– Linus Torvalds Talks Linux Development at LinuxCon (eWeek, Sep 18, 2013):
Torvalds was also asked if he had ever been approached by the U.S. government to insert a backdoor into Linux. Torvalds responded “no” while nodding his head “yes,” as the audience broke into spontaneous laughter.
– Who rooted kernel.org servers two years ago, how did it happen, and why? (Ars Technica, Sep 24, 2013):
Maintainers of Linux still haven’t delivered promised autopsy of serious breach.
More than two years after unknown hackers gained unfettered access over multiple computers used to maintain and distribute the Linux operating system kernel, officials still haven’t released a promised autopsy about what happened.
The compromise, which began no later than August 12, 2011, wasn’t detected for at least 16 days, a public e-mail and interviews immediately following the intrusion revealed. During that time, attackers were able to monitor the activities of anyone using the kernel.org servers known as Hera and Odin1, as well as personal computers belonging to senior Linux developer H. Peter Anvin. The self-injecting rootkit known as Phalanx had access to a wealth of sensitive data, possibly including private keys used to sign and decrypt e-mails and remotely log in to servers. A follow-up advisory a few weeks later opened the possibility that still other developers may have fallen prey to the attackers.
For three weeks in September and early October, officials kept kernel.org closed so the servers that run it could be rebuilt. When the site reopened on October 4, a message on the front page prominently warned of the breach and noted the steps taken to rebuild the site. “Thanks to all for your patience and understanding during our outage and please bear with us as we bring up the different kernel.org systems over the next few weeks,” the message concluded. “We will be writing up a report on the incident in the future.”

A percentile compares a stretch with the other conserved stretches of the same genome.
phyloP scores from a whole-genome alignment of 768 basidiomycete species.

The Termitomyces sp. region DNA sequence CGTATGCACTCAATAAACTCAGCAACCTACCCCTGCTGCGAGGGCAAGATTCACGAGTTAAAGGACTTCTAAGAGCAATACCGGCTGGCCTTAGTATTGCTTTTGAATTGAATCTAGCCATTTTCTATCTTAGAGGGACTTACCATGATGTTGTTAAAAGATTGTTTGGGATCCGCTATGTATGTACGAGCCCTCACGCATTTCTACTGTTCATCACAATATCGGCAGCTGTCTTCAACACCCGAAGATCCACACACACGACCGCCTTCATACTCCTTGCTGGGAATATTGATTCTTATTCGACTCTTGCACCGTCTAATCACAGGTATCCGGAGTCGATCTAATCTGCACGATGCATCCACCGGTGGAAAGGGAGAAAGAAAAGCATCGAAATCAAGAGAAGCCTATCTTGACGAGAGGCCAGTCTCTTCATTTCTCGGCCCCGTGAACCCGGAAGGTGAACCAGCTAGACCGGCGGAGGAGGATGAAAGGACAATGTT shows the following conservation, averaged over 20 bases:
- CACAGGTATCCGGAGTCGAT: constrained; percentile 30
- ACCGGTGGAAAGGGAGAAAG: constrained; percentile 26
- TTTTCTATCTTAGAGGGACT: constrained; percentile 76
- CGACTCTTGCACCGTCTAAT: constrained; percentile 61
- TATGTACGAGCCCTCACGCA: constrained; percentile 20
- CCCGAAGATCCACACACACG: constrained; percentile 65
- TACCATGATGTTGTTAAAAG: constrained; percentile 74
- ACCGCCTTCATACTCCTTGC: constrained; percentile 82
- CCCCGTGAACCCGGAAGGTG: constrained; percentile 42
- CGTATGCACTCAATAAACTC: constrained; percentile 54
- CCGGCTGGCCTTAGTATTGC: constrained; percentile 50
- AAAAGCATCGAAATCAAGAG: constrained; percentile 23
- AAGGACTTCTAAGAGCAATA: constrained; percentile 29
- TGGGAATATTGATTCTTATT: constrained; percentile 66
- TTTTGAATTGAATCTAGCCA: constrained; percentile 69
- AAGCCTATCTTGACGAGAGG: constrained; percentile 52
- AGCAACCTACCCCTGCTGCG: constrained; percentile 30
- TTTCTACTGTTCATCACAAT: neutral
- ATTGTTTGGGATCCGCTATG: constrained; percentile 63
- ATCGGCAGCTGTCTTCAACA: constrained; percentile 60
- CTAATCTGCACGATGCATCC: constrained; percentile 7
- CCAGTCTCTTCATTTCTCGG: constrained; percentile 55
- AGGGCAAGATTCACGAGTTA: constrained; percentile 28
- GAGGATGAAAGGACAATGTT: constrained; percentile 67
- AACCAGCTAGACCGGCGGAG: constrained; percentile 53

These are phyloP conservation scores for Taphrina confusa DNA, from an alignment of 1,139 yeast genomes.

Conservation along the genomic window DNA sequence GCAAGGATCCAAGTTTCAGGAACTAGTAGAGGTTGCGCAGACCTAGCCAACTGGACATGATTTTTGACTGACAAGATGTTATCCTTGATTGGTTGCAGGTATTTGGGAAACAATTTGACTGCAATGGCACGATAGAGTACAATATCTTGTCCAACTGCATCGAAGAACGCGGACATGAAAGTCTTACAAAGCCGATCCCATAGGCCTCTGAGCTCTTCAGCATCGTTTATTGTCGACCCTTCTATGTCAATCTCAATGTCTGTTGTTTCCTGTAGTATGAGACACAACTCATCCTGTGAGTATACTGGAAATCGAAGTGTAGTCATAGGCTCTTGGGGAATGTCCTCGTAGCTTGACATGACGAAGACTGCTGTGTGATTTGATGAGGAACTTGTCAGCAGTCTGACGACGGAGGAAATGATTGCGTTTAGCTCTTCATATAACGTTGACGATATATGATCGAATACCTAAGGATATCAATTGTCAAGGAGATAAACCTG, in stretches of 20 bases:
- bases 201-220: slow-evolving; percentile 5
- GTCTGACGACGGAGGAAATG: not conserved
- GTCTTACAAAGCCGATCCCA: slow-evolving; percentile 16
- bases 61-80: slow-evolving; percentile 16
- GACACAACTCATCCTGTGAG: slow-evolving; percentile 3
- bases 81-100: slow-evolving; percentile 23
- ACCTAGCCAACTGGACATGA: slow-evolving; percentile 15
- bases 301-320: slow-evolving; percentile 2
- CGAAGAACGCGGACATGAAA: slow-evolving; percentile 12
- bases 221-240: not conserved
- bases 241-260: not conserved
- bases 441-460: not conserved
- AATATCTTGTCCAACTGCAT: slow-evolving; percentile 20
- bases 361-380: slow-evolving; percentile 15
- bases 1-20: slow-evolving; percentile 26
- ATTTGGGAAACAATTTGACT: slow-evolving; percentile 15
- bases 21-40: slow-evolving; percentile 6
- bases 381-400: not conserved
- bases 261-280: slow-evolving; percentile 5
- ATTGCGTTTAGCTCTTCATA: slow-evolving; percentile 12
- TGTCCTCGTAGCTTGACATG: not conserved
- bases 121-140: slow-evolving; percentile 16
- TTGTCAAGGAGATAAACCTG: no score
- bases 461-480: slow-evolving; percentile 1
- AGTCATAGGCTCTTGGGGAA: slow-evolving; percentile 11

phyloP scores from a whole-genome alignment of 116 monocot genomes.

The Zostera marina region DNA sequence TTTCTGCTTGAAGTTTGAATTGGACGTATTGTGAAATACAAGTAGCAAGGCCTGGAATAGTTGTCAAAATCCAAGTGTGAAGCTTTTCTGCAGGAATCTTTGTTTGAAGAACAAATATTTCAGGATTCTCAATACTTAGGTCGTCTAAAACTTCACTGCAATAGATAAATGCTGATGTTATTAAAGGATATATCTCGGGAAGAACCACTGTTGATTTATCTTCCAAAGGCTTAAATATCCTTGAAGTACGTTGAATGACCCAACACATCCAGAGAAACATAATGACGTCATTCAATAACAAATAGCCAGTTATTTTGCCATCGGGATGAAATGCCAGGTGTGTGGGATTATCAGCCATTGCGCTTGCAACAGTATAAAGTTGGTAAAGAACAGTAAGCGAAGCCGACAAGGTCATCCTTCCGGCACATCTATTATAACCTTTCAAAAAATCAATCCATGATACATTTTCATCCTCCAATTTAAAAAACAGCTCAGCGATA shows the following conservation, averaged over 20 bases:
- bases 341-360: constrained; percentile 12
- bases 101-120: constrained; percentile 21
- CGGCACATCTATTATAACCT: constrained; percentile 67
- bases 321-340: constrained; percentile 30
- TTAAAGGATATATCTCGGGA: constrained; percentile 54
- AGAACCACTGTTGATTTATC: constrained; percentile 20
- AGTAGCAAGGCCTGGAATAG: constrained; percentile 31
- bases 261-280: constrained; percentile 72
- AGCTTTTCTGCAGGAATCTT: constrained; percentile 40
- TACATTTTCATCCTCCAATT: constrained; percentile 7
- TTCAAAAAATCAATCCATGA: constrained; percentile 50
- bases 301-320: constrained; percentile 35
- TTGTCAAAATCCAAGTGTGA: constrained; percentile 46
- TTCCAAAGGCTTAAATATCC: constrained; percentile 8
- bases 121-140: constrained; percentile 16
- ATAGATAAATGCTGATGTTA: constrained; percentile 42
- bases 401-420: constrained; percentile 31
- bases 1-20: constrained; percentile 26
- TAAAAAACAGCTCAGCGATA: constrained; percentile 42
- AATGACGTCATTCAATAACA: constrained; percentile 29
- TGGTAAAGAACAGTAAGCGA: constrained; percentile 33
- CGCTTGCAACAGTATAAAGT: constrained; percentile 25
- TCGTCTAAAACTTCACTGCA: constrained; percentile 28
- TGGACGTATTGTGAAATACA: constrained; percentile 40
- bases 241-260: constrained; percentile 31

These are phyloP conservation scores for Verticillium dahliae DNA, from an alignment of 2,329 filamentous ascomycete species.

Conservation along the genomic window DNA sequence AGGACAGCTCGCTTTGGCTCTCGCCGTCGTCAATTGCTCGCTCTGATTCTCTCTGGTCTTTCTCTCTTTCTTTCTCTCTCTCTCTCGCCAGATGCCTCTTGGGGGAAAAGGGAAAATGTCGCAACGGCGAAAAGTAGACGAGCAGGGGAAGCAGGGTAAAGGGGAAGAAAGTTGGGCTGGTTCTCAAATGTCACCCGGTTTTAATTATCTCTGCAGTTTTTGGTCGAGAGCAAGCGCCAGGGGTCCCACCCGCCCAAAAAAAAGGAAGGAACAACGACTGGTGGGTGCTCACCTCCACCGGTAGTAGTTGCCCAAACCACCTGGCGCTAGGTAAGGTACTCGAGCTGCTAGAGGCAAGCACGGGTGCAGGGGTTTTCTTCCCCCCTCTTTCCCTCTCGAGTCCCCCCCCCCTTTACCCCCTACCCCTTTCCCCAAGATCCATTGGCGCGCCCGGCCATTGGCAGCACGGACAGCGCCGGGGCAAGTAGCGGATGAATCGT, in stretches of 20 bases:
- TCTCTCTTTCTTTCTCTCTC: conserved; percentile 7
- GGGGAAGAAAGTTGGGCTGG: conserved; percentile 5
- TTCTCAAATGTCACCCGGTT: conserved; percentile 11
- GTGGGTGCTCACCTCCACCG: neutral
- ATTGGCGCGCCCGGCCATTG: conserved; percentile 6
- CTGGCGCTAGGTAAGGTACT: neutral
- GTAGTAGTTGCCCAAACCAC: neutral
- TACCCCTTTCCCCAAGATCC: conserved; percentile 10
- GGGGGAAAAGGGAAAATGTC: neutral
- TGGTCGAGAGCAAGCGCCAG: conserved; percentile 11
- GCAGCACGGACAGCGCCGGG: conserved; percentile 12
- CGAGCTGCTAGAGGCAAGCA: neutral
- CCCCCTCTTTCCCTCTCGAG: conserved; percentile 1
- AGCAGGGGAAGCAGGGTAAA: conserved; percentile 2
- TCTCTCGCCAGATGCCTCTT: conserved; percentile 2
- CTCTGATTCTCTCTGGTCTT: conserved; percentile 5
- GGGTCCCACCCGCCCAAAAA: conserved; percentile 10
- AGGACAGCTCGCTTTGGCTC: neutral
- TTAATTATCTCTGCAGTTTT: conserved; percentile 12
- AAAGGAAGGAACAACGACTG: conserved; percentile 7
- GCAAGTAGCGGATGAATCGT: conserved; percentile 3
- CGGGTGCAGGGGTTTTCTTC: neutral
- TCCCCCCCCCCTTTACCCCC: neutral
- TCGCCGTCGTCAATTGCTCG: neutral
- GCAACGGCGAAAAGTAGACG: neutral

Almost two years later, the report has yet to be delivered. The promise to deliver an incident report remained on kernel.org as recently as March 1 of this year, before being quietly pulled the following day. To this day, officials have yet to provide key details, including exactly how many machines were compromised, how the attackers were able to gain root access to them, and what they did once they seized control. The delay contrasts sharply with autopsies that were delivered promptly following two similar compromises of Apache.org, the official distributor of the open-source Apache Web server.
“As a user, I think everyone should be a little bit disappointed they didn’t execute that transparency in a follow-up,” Dan Rosenberg, a senior security researcher at Azimuth Security, told Ars. Without a thorough autopsy, “it’s hard to really know what level of negligence was involved in the compromise.”
Linux developer and maintainer Greg Kroah-Hartman told Ars that the investigation has yet to be completed and gave no timetable for when a report might be released. He said officials remain confident of preliminary findings that the attackers were not able to tamper with the source code that millions of organizations use to compile their Linux systems.
“We went through many rounds of validation of the kernel releases on the site, regenerating them from the Git tree and old backups,” he wrote in an e-mail. “All of them were fine, nothing was found to be tampered with or touched at all.”
Git is the name of the system that tracks changes made to the source code for the Linux kernel. It uses a series of 160-bit cryptographic hashes to account for the revisions. Copies of the repository and all changes are then cached in thousands of locations around the world. A mismatched hash in one or more location would quickly indicate unofficial changes. Kroah-Hartman also told Ars kernel.org systems were rebuilt from scratch following the attack. Officials have developed new tools and procedures since then, but he declined to say what they are.
“There will be a report later this year about site [sic] has been engineered, but don’t quote me on when it will be released as I am not responsible for it,” he wrote.
While there’s no evidence that backdoors or other malicious code were surreptitiously inserted, the 2011 breach of one of the world’s most important software development organizations should nonetheless remain a concern. That’s especially true now that we’re living in an era where actors of powerful nation-states have been known to hijack Microsoft’s official Windows update mechanism and deliberately weaken cryptographic coding standards. Transparency is more important than ever. If Linux maintainers expect trust, they should make good on their promise to tell users precisely what happened and how.